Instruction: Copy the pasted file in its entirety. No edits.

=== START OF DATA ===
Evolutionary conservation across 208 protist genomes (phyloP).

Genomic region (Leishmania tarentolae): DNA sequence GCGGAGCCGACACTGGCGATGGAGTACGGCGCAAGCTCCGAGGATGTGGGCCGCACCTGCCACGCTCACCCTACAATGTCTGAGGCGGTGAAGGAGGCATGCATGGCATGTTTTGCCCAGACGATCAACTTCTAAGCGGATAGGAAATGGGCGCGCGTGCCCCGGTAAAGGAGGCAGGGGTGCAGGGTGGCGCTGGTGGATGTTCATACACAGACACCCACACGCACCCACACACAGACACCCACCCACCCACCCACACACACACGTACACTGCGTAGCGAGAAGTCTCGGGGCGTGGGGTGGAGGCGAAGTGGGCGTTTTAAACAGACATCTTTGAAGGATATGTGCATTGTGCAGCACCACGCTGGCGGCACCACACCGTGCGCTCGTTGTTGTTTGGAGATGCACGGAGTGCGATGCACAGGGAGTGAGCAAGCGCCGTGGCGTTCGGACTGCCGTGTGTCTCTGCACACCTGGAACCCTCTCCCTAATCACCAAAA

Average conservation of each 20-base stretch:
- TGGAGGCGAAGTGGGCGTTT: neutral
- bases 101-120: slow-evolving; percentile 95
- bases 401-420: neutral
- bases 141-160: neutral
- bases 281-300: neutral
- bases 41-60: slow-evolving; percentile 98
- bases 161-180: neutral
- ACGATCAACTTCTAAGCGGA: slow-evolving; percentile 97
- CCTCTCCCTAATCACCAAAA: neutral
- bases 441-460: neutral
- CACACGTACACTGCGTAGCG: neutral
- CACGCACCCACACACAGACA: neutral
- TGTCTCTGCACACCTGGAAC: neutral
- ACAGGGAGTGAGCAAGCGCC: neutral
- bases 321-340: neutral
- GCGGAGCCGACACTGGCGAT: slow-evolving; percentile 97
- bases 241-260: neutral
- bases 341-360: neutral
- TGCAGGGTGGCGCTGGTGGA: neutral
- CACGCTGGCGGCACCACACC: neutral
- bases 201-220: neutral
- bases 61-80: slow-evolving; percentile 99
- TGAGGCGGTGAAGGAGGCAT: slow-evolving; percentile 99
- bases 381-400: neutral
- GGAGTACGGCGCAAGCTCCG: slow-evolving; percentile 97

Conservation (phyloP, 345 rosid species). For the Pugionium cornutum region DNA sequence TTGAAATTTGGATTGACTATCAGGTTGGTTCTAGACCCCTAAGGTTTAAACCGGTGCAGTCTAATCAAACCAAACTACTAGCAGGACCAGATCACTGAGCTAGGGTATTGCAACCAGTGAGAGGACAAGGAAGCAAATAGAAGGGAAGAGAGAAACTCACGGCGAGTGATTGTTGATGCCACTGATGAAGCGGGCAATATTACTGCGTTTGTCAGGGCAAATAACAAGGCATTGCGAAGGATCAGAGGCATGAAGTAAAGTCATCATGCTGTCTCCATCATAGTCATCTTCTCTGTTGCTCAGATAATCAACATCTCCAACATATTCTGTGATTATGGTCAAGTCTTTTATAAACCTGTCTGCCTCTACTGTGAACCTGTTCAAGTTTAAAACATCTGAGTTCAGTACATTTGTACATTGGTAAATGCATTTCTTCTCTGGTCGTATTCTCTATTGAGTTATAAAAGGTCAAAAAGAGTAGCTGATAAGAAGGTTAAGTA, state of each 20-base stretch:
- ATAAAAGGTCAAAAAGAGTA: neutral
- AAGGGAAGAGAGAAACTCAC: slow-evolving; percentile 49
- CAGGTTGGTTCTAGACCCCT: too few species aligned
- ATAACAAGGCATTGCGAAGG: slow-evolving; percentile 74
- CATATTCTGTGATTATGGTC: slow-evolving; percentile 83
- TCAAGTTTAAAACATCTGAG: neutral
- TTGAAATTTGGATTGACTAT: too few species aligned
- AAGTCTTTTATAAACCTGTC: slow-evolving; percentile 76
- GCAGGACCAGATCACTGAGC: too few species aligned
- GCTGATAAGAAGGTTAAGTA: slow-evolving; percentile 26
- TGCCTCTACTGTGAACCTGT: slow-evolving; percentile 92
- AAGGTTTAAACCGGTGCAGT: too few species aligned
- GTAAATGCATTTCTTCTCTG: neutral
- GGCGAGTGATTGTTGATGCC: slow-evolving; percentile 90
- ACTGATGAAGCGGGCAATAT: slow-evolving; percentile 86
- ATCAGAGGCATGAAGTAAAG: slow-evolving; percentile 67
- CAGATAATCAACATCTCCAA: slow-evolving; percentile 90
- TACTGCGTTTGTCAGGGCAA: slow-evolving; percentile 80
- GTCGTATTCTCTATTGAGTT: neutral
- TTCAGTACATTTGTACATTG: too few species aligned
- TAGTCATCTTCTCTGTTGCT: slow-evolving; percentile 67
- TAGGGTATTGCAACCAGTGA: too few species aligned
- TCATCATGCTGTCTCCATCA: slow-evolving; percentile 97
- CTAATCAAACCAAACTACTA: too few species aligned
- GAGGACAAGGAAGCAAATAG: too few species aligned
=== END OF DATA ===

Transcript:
Evolutionary conservation across 208 protist genomes (phyloP).

Genomic region (Leishmania tarentolae): DNA sequence GCGGAGCCGACACTGGCGATGGAGTACGGCGCAAGCTCCGAGGATGTGGGCCGCACCTGCCACGCTCACCCTACAATGTCTGAGGCGGTGAAGGAGGCATGCATGGCATGTTTTGCCCAGACGATCAACTTCTAAGCGGATAGGAAATGGGCGCGCGTGCCCCGGTAAAGGAGGCAGGGGTGCAGGGTGGCGCTGGTGGATGTTCATACACAGACACCCACACGCACCCACACACAGACACCCACCCACCCACCCACACACACACGTACACTGCGTAGCGAGAAGTCTCGGGGCGTGGGGTGGAGGCGAAGTGGGCGTTTTAAACAGACATCTTTGAAGGATATGTGCATTGTGCAGCACCACGCTGGCGGCACCACACCGTGCGCTCGTTGTTGTTTGGAGATGCACGGAGTGCGATGCACAGGGAGTGAGCAAGCGCCGTGGCGTTCGGACTGCCGTGTGTCTCTGCACACCTGGAACCCTCTCCCTAATCACCAAAA

Average conservation of each 20-base stretch:
- TGGAGGCGAAGTGGGCGTTT: neutral
- bases 101-120: slow-evolving; percentile 95
- bases 401-420: neutral
- bases 141-160: neutral
- bases 281-300: neutral
- bases 41-60: slow-evolving; percentile 98
- bases 161-180: neutral
- ACGATCAACTTCTAAGCGGA: slow-evolving; percentile 97
- CCTCTCCCTAATCACCAAAA: neutral
- bases 441-460: neutral
- CACACGTACACTGCGTAGCG: neutral
- CACGCACCCACACACAGACA: neutral
- TGTCTCTGCACACCTGGAAC: neutral
- ACAGGGAGTGAGCAAGCGCC: neutral
- bases 321-340: neutral
- GCGGAGCCGACACTGGCGAT: slow-evolving; percentile 97
- bases 241-260: neutral
- bases 341-360: neutral
- TGCAGGGTGGCGCTGGTGGA: neutral
- CACGCTGGCGGCACCACACC: neutral
- bases 201-220: neutral
- bases 61-80: slow-evolving; percentile 99
- TGAGGCGGTGAAGGAGGCAT: slow-evolving; percentile 99
- bases 381-400: neutral
- GGAGTACGGCGCAAGCTCCG: slow-evolving; percentile 97

Conservation (phyloP, 345 rosid species). For the Pugionium cornutum region DNA sequence TTGAAATTTGGATTGACTATCAGGTTGGTTCTAGACCCCTAAGGTTTAAACCGGTGCAGTCTAATCAAACCAAACTACTAGCAGGACCAGATCACTGAGCTAGGGTATTGCAACCAGTGAGAGGACAAGGAAGCAAATAGAAGGGAAGAGAGAAACTCACGGCGAGTGATTGTTGATGCCACTGATGAAGCGGGCAATATTACTGCGTTTGTCAGGGCAAATAACAAGGCATTGCGAAGGATCAGAGGCATGAAGTAAAGTCATCATGCTGTCTCCATCATAGTCATCTTCTCTGTTGCTCAGATAATCAACATCTCCAACATATTCTGTGATTATGGTCAAGTCTTTTATAAACCTGTCTGCCTCTACTGTGAACCTGTTCAAGTTTAAAACATCTGAGTTCAGTACATTTGTACATTGGTAAATGCATTTCTTCTCTGGTCGTATTCTCTATTGAGTTATAAAAGGTCAAAAAGAGTAGCTGATAAGAAGGTTAAGTA, state of each 20-base stretch:
- ATAAAAGGTCAAAAAGAGTA: neutral
- AAGGGAAGAGAGAAACTCAC: slow-evolving; percentile 49
- CAGGTTGGTTCTAGACCCCT: too few species aligned
- ATAACAAGGCATTGCGAAGG: slow-evolving; percentile 74
- CATATTCTGTGATTATGGTC: slow-evolving; percentile 83
- TCAAGTTTAAAACATCTGAG: neutral
- TTGAAATTTGGATTGACTAT: too few species aligned
- AAGTCTTTTATAAACCTGTC: slow-evolving; percentile 76
- GCAGGACCAGATCACTGAGC: too few species aligned
- GCTGATAAGAAGGTTAAGTA: slow-evolving; percentile 26
- TGCCTCTACTGTGAACCTGT: slow-evolving; percentile 92
- AAGGTTTAAACCGGTGCAGT: too few species aligned
- GTAAATGCATTTCTTCTCTG: neutral
- GGCGAGTGATTGTTGATGCC: slow-evolving; percentile 90
- ACTGATGAAGCGGGCAATAT: slow-evolving; percentile 86
- ATCAGAGGCATGAAGTAAAG: slow-evolving; percentile 67
- CAGATAATCAACATCTCCAA: slow-evolving; percentile 90
- TACTGCGTTTGTCAGGGCAA: slow-evolving; percentile 80
- GTCGTATTCTCTATTGAGTT: neutral
- TTCAGTACATTTGTACATTG: too few species aligned
- TAGTCATCTTCTCTGTTGCT: slow-evolving; percentile 67
- TAGGGTATTGCAACCAGTGA: too few species aligned
- TCATCATGCTGTCTCCATCA: slow-evolving; percentile 97
- CTAATCAAACCAAACTACTA: too few species aligned
- GAGGACAAGGAAGCAAATAG: too few species aligned